It is a good practice to carry photocopies of the passport (and visa if applicable), leaving originals in a safe place; however, some countries will not accept photocopies. Authorities may ask for a variety of paperwork; it is a good idea to have everything organized and handy to turn over for inspection.

Many car rental agencies only offer manual-transmission vehicles, so drivers must know how use a stick shift. Reservations for vehicles with automatic transmissions must be made in advance and may cost more. Not all vehicles are equipped with side or rear-view mirrors. Not every rental agency provides emergency kits, to include reflective jackets, fire extinguisher, and warning triangles, although they may be required. If driving in severe winter weather, snow chains may be required. Seat belts are generally provided and compulsory in all seats, and there are often additional requirements for the use of child constraints and seats. Specify if there are desired features when arranging a vehicle.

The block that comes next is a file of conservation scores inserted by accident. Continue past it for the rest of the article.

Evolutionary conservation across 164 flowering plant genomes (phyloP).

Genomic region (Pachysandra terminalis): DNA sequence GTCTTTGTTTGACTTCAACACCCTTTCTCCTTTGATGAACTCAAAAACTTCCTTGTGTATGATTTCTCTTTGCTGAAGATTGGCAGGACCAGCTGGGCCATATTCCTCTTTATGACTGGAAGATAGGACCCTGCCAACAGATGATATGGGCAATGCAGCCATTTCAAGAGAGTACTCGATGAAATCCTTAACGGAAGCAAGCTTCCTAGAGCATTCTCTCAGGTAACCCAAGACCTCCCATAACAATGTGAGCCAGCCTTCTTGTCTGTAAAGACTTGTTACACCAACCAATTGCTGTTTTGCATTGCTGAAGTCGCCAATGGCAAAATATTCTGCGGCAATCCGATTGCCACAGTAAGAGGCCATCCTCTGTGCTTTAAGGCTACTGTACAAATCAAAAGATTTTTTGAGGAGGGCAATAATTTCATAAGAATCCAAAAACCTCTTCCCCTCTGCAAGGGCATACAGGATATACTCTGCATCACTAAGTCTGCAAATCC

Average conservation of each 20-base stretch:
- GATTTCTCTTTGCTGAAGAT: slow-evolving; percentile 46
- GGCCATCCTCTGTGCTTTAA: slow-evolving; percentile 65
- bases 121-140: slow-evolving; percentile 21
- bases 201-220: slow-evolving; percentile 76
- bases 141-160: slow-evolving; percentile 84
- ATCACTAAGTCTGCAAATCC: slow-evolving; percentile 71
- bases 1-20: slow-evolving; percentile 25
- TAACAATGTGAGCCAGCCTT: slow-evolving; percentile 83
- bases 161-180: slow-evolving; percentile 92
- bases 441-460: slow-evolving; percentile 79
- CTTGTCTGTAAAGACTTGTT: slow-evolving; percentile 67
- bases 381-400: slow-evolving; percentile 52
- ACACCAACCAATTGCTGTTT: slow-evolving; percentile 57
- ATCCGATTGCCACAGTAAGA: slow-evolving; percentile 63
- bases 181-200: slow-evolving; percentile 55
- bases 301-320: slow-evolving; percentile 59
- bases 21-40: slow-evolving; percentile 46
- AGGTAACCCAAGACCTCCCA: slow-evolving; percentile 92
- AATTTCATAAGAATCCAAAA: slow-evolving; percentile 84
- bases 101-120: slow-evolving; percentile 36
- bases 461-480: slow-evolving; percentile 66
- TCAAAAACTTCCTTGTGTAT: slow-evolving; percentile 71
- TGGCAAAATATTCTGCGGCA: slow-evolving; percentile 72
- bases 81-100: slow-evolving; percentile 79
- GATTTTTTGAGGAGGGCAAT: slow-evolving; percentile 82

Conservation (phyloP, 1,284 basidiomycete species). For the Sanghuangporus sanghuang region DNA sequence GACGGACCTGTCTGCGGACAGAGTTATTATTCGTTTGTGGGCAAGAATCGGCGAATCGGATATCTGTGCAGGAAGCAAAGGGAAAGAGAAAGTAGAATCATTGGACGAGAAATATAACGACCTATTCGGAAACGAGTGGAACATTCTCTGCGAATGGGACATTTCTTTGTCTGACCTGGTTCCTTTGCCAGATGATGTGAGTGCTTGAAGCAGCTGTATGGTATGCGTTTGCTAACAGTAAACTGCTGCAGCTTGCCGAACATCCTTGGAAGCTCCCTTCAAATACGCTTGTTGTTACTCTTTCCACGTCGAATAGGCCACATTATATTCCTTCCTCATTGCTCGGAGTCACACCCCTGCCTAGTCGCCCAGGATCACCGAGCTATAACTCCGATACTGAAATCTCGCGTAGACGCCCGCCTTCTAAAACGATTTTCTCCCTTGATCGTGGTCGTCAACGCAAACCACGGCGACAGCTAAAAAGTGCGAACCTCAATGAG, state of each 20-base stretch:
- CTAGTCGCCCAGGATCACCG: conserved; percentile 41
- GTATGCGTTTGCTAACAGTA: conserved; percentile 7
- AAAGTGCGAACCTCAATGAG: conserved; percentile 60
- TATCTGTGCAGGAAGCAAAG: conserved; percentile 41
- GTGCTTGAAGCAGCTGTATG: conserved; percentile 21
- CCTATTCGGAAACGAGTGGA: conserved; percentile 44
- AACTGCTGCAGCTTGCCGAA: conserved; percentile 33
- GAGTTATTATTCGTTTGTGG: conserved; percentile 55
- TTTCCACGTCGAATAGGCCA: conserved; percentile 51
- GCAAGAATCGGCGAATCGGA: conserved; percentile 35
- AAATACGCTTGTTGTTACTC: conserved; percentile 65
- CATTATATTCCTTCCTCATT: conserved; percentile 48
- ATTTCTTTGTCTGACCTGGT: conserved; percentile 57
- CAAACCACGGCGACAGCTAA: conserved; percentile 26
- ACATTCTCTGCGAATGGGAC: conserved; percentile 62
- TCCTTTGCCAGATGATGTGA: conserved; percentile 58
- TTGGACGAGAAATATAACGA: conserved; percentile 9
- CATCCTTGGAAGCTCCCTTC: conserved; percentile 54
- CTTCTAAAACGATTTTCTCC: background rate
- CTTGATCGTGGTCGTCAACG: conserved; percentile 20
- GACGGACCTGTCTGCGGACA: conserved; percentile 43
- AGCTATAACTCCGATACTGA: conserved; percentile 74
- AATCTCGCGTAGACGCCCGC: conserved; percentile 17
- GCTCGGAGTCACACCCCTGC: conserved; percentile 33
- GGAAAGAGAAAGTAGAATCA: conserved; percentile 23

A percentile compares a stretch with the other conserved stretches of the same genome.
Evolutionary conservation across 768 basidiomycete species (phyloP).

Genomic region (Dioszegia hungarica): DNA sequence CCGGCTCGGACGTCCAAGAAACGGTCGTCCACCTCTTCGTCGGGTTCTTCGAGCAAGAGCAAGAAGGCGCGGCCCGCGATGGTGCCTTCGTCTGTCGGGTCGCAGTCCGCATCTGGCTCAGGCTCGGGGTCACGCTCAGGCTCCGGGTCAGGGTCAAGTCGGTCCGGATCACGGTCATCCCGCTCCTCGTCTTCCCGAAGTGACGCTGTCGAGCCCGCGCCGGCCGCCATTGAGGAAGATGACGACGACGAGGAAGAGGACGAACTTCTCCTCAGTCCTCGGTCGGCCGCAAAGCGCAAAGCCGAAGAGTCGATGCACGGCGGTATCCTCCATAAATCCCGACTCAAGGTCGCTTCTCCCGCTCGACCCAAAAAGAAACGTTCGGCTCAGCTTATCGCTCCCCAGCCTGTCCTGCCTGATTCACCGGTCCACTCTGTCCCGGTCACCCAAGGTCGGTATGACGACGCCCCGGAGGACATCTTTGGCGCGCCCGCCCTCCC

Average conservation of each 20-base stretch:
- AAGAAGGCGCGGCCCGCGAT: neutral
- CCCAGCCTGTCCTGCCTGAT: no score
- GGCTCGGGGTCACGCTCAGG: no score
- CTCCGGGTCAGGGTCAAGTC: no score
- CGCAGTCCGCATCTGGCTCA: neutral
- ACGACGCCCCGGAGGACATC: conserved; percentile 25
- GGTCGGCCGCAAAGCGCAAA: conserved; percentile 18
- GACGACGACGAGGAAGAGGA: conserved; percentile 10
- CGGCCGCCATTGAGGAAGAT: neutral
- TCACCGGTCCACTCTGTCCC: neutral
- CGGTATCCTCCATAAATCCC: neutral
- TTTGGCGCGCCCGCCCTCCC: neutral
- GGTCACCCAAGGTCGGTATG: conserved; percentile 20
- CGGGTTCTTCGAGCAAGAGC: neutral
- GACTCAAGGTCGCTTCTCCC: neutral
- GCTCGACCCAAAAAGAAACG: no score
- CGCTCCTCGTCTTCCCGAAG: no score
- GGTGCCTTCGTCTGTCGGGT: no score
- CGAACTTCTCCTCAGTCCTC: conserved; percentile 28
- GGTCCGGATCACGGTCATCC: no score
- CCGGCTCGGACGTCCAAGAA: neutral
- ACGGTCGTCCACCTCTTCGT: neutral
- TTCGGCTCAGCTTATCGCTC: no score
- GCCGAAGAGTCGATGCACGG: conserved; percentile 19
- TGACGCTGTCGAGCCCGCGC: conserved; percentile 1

In order to use most European highway systems, a driver must either pay sporadic tolls or purchase a “vignette” sticker, which must be visible on the windshield. These stickers may be available for purchase or may be included in rental fees. If a vignette is not shown, police will issue a fine of approximately US $150. 

The use of headlights is generally standard, although many places have provisions against ‘dazzling’ (blinding) oncoming traffic or the use of halogen lights. In some countries, such as most of northern and eastern Europe, daytime running lights are required. Meanwhile, in many developing countries, especially in sub-Saharan Africa, headlights may not be used at all—even after dark—because of persistent rumors that headlights decrease the lifespan of car batteries.